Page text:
Without telling me, my husband talked to two OB GYNEs  from his side of the family and both of them gave him the “once a Ceasarian, always a Ceasarian” spiel. Because we knew the chances of having a VBAC in a hospital was nil, my husband and I decided to have a  midwife  attend to our birth. We did not share our plans to our family, fearing they might panic and convince us otherwise.

Early in the  pregnancy, God comforted me through Isaiah 66 where He asked this rhetorical question: “Shall I bring to the birth, and not cause to bring forth?  Shall I cause to bring forth, and shut the womb?” Despite all the demons in my head telling me otherwise,  He  assured me that He made my body capable of birthing naturally. I just needed to convince myself of this truth.


Once I got that settled, I prayed for a midwife who could help us. I wanted one who could attend to a waterbirth since I had read that it was less painful for the mom and gentler to the baby.

I had met the midwives of Shiprah Birthing Home in Taytay, Rizal during my second pregnancy and their knowledge and confidence about a woman’s capacity for natural birth and VBAC won me over. In Shiprah, I was able to talk to new moms who had given birth a few hours prior. I was surprised that they didn’t mind the intrusion, eagerly inviting me to their birthing space to meet their babies. They were relaxed, glowing and just very happy with how the midwives had guided them during their birthing time. This is  how all births must be, I told myself.

I really like the midwives at Shiprah but the distance of the birthing home to our house worried me. What if I begin labor in the middle of the night? Or worse, what if I had to go there  during rush hour traffic?  My daughter was also a major consideration. She found the drive to Taytay very taxing as she would often get car sick.  Since I am a mommy with no nanny who takes her little girl wherever I go–even to prenatal check ups–I had to think of her preference, too.

I asked God to give me an answer regarding this dilemma before my fifth month of pregnancy so that I won’t have to stress about it when my due date neared. Then we found a  wonderful midwife through a Facebook post in Gentle Birth in the Philippines. Eve, who holds clinic just 45 minutes away from our place, is a veteran midwife who has worked in a hospital in the Middle East. She comes highly recommended by a doula-friend. We called her and  immediately sensed  her passion for helping women give birth without medication or episiotomies. She encouraged me to have a water birth wherever I would feel safe and comfortable. She ticked all the boxes in our list. I had asked God to give me the right midwife by December, my 5th month, but God outdid my request sending her into our lives by November 1!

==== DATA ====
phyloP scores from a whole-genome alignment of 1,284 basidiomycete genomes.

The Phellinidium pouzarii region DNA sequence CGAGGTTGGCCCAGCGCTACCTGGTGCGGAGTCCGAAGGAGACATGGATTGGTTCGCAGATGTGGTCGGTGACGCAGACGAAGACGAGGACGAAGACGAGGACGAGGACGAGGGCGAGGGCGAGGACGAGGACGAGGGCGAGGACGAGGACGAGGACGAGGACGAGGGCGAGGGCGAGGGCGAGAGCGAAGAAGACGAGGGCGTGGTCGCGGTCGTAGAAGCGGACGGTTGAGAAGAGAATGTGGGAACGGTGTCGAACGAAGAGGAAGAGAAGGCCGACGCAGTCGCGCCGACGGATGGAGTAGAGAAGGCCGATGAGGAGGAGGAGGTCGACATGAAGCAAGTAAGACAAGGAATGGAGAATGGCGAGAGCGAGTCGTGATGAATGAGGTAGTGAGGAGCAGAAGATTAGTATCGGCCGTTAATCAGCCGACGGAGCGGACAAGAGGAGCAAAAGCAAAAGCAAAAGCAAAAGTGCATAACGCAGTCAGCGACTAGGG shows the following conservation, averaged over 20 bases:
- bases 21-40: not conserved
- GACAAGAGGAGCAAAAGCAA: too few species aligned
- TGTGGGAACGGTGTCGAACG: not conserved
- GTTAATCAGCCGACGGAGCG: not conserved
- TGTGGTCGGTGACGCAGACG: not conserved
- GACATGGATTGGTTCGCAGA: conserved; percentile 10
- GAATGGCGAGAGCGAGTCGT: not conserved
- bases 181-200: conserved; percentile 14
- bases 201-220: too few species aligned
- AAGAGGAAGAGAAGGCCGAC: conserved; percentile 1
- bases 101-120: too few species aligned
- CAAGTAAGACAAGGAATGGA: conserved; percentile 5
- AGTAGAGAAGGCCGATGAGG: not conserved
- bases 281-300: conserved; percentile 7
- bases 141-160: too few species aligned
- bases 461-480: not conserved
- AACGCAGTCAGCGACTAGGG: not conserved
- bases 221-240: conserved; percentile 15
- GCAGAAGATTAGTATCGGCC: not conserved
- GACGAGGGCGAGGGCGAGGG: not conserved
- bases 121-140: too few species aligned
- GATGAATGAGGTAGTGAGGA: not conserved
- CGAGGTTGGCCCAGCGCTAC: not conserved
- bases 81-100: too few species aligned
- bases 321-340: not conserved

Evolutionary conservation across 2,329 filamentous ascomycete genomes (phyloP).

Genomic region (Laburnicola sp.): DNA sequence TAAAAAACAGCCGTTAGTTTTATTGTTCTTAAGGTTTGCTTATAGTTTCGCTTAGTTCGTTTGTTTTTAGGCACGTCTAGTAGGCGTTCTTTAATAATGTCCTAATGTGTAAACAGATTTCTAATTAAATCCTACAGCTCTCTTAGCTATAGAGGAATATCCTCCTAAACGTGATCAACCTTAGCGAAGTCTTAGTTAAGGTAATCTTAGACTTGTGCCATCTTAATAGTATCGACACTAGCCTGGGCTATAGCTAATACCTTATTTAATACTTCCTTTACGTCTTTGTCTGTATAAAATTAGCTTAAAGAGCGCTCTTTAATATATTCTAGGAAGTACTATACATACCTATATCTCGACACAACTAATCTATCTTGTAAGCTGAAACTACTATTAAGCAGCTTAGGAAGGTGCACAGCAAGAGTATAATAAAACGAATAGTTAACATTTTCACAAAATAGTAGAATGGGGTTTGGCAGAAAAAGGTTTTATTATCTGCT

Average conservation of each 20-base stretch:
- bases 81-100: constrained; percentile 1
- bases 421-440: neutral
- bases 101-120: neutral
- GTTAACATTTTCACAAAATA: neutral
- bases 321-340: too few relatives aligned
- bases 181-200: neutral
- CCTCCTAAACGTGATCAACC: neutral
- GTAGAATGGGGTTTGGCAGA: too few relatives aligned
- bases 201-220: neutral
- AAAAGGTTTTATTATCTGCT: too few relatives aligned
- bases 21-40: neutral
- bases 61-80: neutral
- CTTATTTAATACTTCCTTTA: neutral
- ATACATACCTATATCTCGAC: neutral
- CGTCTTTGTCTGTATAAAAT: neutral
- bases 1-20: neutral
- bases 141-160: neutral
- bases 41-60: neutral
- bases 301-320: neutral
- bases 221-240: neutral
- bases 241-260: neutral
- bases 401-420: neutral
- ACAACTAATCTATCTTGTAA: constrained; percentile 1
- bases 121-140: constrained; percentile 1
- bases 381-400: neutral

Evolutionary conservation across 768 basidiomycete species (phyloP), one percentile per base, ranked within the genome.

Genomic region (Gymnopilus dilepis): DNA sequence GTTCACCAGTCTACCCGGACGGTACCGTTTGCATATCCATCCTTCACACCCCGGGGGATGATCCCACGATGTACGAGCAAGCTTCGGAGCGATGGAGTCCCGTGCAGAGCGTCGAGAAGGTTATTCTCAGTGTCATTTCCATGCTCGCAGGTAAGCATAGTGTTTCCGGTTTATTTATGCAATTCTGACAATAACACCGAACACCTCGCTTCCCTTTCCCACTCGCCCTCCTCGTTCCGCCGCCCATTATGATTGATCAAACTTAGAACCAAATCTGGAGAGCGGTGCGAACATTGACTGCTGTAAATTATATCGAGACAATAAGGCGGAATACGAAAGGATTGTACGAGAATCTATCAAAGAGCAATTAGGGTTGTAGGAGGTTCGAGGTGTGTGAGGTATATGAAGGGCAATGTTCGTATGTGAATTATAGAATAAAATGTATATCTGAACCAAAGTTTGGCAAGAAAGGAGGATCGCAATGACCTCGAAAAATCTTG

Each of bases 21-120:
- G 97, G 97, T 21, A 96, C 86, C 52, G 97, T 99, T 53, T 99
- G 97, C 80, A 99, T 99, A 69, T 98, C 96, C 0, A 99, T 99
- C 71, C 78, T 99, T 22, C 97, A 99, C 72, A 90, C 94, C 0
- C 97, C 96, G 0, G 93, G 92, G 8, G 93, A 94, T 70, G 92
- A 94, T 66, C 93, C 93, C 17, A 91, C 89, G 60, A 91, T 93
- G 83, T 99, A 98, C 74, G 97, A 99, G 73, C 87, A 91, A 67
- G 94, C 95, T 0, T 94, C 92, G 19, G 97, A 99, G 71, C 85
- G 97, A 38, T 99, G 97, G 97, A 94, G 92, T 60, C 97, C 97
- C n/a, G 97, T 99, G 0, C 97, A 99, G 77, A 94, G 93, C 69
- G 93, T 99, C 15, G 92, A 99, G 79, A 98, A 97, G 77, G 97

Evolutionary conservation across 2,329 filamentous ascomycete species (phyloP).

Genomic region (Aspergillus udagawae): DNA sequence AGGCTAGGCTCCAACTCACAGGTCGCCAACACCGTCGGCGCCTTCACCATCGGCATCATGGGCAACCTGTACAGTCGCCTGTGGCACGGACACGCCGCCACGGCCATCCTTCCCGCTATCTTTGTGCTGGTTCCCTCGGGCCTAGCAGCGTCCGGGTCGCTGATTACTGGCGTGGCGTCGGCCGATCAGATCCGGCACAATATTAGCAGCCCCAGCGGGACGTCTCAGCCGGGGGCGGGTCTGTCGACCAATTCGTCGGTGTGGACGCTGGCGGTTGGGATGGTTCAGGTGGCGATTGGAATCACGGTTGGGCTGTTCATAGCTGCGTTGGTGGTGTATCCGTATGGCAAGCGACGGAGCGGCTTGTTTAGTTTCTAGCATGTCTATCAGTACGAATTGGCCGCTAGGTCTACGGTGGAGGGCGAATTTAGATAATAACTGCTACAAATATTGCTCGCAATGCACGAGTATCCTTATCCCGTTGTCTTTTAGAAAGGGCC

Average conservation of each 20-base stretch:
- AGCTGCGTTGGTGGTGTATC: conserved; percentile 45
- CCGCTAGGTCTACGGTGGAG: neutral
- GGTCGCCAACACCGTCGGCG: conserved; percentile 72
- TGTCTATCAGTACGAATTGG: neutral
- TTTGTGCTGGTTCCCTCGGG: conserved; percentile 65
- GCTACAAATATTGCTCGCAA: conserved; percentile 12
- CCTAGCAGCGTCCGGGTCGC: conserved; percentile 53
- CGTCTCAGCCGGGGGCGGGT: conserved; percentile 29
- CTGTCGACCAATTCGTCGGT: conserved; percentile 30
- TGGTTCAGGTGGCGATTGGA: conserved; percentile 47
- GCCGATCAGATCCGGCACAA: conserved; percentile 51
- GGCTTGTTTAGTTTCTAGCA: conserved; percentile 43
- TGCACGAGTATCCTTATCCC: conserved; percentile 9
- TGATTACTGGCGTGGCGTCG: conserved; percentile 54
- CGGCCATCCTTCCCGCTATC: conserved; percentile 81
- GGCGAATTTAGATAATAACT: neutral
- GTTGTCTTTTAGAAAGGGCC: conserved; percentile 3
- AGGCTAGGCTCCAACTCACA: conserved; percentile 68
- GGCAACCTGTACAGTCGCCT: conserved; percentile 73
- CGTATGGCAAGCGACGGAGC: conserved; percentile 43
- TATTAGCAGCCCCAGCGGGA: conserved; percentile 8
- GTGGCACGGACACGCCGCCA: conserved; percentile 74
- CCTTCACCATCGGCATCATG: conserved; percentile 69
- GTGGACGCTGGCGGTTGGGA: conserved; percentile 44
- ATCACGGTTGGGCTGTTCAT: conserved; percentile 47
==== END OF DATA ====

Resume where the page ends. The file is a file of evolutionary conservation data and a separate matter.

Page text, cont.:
We first heard our baby’s heartbeat on November 9, the day Donald Trump was elected president of the America.


My grandiose wish for this birth was to experience birthing without pain. This too is mentioned in the Bible. It says in Isaiah 66: 6-8:  “. . . a voice of the Lord that rendereth recompense to his enemies. Before she travailed, she brought forth; before her pain came, she was delivered of a man child. Who hath heard such a thing? Who hath seen such things?”

While looking for courses on natural birth online, I discovered the Hypnobabies home study course by Kerry Tuschhoff, a doula whose mission is to give women easier and more comfortable births through childbirth education and hypnosis. I read plenty of testimonials of Hypnobabies moms and their encouraging natural births. They said Hypnobabies allowed them to be calm and in control during birthing.  Some claim that they gave birth with little or no pain.  Although I was interested in the course, I was wary about the hypnosis part. I read up on it and downloaded the sample MP3 and realized that hypnosis in this context was just reframing one’s mind to allow only positive thoughts about childbirth, much like the “renewing of the mind”  that is mentioned in the Bible. There was no weird or kooky new-age stuff in there.  I took the plunge and purchased the course online.

Still I wondered out loud  if there was a Christian program for a painless, natural childbirth like the promise in Isaiah 66. A Google search led me to the testimonies of Jackie Mize and Janet Angela Mills. Both experienced unmedicated childbirth without pain.  Jackie was told by her doctor that she could not have kids. Holding on to God’s promise, she conceived and had a miscarriage. Undeterred, she went on to have four kids, three of whom was birthed  without pain. She testified that she just walked to the hospital and had her babies 20 to 30 minutes later to the astonishment of the nurses and doctors who sometimes did not believe she was far along with labor judging from her demeanor. Jackie, a missionary and pastor’s wife explained that labor pains, along with infertility and miscarriage, are all part of the curse that Jesus paid for when He died on the cross for the sins of humanity. Every woman who has Jesus Christ as her Lord and Savior has been redeemed from this curse and can believe for a supernatural birth. Jackie had a teaching tape in the 1980s which Harrison House made into book called Supernatural Childbirth.  The  book has many scriptural references on God’s promises for conception, childbirth and delivery, as well as practical tips on how to have a supernatural birth and  testimonies by women inspired by Jackie who had miracle births themselves.

supernatural childbirth

Janet Mills has a similar testimony. I watched her tell her story  in a Christian show posted in Youtube. She shared that pregnancy and childbirth can be a glorious and pain-free experience. After  the birth of her son, Janet and her husband produced  Childbirth in The Glory, a CD containing a series of prayers and scriptural declarations set into prophetic worship music that pregnant women can listen to and pray along with. I remember getting goosebumps when she encouraged women who were planning to have VBAC to go for it. God will make it happen, she said. I knew that message was for me.